• Salmi, Juha; Nyberg, Lars; Laine, Matti (2018)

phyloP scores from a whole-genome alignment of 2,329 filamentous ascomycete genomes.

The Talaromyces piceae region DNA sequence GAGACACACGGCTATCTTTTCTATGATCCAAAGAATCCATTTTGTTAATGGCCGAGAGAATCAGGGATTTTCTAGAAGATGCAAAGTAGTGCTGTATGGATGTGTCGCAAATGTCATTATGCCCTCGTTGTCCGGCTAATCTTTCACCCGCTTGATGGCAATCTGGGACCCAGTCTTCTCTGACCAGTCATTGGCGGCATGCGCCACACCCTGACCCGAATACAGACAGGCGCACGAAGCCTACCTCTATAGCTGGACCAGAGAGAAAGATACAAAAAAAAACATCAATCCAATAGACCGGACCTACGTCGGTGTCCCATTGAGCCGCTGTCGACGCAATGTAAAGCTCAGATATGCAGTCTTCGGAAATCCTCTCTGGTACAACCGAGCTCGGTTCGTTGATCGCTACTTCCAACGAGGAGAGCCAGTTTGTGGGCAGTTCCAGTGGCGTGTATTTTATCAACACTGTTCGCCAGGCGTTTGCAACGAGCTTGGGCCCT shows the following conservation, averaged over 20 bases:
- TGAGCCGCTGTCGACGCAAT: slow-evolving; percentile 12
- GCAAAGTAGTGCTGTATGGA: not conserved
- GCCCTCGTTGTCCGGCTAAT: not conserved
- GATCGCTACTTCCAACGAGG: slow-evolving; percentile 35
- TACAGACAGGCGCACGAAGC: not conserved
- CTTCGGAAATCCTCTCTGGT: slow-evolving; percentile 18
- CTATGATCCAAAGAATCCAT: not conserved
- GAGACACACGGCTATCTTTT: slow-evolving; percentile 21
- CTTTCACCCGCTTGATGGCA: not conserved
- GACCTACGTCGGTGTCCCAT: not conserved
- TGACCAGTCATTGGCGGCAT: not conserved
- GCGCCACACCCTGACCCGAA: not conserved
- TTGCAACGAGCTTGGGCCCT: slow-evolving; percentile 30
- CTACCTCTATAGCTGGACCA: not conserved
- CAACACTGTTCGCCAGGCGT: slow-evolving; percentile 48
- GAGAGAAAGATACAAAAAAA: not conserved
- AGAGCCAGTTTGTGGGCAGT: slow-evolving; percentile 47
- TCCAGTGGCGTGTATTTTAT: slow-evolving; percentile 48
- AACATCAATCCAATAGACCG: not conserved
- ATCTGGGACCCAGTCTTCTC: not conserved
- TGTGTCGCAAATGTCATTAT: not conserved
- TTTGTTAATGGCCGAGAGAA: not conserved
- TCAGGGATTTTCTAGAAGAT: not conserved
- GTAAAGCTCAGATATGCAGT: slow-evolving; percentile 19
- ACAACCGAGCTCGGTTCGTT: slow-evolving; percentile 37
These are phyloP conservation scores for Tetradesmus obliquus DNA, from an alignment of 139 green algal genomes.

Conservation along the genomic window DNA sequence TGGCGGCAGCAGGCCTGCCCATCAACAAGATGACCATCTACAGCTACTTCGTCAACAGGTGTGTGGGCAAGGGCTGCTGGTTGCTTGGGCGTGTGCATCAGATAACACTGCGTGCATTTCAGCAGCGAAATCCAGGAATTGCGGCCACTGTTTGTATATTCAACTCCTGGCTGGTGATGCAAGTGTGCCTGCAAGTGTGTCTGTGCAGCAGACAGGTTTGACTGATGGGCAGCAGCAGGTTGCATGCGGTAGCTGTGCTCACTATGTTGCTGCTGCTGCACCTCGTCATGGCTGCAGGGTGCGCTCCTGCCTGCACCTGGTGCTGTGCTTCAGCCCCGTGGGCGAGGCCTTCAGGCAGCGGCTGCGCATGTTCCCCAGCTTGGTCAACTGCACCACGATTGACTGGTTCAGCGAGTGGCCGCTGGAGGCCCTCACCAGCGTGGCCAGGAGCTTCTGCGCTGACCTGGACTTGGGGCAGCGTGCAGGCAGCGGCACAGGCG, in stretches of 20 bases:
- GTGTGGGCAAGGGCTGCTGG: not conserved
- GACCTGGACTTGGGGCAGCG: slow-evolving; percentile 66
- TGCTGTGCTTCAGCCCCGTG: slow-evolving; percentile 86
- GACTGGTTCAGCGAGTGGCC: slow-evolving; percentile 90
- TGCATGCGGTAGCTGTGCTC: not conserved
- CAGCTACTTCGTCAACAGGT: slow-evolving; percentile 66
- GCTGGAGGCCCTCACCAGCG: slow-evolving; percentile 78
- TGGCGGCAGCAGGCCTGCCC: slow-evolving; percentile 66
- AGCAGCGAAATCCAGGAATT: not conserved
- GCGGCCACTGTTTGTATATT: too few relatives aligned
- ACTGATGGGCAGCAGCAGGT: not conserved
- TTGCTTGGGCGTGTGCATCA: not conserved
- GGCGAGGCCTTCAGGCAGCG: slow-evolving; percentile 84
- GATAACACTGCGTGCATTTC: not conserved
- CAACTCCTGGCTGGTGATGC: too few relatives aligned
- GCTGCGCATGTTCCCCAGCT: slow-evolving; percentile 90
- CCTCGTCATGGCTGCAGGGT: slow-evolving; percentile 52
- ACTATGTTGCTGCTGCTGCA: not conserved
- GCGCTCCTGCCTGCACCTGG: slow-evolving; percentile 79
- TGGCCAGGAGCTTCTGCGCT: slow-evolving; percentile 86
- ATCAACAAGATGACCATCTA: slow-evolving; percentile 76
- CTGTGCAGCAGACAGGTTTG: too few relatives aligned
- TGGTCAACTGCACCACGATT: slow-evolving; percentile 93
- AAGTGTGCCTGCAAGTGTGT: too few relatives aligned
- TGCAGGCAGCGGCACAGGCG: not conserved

The present meta-analytic study examined brain activation changes following working memory (WM) training, a form of cognitive training that has attracted considerable interest. Comparisons with perceptual-motor (PM) learning revealed that WM training engages domain-general large-scale networks for learning encompassing the dorsal attention and salience networks, sensory areas, and striatum. Also the dynamics of the training-induced brain activation changes within these networks showed a high overlap between WM and PM training. The distinguishing feature for WM training was the consistent modulation of the dorso- and ventrolateral prefrontal cortex (DLPFC/VLPFC) activity. The strongest candidate for mediating transfer to similar untrained WM tasks was the frontostriatal system, showing higher striatal and VLPFC activations, and lower DLPFC activations after training. Modulation of transfer-related areas occurred mostly with longer training periods. Overall, our findings place WM training effects into a general perception-action cycle, where some modulations may depend on the specific cognitive demands of a training task.